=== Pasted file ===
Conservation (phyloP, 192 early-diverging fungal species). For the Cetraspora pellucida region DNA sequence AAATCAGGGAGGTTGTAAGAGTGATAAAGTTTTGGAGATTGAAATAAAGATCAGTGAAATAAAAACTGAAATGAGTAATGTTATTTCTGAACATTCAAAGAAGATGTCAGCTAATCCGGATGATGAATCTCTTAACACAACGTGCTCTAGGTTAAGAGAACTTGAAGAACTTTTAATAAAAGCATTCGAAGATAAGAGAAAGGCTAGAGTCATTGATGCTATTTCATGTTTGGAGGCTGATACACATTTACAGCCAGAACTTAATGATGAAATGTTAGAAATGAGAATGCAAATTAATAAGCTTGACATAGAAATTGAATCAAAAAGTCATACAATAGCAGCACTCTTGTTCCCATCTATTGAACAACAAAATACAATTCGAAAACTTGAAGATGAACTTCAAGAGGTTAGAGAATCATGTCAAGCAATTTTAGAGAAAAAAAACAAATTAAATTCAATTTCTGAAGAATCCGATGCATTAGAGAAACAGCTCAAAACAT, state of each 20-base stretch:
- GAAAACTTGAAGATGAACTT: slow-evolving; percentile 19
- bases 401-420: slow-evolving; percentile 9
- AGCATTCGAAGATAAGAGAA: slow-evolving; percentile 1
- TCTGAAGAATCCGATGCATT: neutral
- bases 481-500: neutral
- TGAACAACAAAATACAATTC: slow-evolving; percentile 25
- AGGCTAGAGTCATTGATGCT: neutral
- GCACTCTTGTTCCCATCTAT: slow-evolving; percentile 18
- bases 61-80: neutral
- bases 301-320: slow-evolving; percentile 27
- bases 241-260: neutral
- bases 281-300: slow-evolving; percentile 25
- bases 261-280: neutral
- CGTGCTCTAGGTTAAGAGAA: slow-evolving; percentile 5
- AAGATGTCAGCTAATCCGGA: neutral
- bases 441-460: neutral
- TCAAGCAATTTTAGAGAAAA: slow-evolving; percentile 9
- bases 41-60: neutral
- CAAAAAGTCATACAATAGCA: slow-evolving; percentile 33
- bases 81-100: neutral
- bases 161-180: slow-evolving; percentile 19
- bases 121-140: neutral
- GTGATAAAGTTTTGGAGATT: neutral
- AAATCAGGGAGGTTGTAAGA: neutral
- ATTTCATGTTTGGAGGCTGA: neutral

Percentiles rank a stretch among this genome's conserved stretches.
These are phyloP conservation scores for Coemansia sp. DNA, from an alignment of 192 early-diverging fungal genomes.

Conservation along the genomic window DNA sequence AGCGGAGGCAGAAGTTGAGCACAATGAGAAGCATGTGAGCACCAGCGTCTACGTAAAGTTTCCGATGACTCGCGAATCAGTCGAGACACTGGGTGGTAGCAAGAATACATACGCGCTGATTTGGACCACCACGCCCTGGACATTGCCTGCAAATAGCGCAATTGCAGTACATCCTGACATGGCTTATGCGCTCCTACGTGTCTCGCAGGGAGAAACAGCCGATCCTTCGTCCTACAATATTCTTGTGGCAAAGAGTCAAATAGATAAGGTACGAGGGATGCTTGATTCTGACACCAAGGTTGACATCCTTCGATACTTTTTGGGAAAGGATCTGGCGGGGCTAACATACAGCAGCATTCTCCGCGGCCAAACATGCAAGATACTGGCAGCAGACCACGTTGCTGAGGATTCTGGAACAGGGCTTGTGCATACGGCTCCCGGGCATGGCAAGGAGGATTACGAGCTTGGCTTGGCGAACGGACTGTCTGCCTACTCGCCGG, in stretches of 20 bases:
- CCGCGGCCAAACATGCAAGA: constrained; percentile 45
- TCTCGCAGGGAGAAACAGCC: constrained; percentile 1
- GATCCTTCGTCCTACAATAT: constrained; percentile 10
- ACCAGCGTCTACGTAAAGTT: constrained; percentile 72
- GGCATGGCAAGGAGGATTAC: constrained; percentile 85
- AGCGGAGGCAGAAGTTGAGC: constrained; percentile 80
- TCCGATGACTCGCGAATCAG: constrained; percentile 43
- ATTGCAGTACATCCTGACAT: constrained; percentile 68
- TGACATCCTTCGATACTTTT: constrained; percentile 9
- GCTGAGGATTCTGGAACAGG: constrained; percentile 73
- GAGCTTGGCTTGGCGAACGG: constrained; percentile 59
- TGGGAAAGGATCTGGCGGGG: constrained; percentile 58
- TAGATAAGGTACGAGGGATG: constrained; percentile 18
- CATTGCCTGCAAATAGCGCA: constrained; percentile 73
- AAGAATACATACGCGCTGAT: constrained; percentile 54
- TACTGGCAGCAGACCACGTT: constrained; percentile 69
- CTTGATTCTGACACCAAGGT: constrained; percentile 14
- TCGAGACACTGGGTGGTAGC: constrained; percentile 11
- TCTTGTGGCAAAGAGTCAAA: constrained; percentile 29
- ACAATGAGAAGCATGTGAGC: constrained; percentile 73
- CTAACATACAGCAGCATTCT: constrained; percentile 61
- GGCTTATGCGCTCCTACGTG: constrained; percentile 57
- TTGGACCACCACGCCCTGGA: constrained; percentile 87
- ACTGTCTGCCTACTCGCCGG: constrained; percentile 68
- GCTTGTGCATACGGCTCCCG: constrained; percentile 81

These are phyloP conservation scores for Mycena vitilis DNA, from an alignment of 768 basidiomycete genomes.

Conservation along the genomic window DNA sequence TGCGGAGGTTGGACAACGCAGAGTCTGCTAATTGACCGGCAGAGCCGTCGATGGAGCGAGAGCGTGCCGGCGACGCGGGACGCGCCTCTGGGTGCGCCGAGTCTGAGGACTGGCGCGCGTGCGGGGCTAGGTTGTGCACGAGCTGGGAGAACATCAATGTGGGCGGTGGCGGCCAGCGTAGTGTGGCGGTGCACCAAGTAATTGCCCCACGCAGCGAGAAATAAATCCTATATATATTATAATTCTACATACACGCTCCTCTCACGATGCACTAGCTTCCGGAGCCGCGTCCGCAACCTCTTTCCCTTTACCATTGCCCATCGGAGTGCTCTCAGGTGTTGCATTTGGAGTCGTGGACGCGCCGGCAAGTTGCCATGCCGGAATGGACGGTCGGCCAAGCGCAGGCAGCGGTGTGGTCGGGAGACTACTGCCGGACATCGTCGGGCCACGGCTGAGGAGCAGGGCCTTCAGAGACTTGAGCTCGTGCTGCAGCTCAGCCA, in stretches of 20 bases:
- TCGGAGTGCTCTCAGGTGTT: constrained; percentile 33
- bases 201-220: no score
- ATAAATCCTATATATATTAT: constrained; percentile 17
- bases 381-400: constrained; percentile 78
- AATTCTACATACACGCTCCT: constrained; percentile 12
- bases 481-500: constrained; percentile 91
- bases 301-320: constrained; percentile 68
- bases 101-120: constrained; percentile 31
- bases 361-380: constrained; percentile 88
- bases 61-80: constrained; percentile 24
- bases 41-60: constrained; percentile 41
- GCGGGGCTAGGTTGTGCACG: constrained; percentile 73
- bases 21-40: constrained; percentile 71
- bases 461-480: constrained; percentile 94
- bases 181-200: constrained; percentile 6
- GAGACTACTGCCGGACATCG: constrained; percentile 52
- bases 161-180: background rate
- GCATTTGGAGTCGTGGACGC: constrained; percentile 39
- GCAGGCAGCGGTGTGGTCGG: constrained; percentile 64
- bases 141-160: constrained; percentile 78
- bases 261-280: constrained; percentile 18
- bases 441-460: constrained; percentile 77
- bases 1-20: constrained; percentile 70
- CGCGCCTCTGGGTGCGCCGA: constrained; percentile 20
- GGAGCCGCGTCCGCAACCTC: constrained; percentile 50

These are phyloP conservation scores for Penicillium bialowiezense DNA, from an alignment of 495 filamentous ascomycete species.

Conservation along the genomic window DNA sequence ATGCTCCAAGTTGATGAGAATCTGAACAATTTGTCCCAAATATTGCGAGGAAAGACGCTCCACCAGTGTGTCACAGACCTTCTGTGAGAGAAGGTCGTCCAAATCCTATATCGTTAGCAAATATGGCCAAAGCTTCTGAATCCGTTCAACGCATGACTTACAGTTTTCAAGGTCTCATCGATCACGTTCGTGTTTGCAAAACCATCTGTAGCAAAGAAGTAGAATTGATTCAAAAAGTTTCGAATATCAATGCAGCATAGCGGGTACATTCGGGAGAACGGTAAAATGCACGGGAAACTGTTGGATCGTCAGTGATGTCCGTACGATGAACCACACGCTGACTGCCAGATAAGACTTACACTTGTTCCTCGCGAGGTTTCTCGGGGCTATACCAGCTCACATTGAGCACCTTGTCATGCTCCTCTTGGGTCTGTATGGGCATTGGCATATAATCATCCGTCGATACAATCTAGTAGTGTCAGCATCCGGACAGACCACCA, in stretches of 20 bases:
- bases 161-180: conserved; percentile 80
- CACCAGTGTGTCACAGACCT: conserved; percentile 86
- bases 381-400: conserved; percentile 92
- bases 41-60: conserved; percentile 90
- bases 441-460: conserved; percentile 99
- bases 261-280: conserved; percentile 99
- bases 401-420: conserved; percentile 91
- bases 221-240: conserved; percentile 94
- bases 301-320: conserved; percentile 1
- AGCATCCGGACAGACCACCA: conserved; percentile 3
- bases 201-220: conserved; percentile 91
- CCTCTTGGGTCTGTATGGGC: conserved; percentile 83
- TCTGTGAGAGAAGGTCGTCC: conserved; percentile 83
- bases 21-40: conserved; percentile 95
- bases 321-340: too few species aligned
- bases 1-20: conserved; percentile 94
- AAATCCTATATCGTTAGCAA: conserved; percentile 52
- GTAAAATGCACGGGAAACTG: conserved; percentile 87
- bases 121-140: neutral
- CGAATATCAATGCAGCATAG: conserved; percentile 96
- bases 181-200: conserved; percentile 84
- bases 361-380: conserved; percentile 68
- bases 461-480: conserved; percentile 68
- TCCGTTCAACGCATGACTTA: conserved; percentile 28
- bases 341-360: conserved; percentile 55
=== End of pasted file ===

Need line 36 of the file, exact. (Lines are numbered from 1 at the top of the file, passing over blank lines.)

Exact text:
- TCCGATGACTCGCGAATCAG: constrained; percentile 43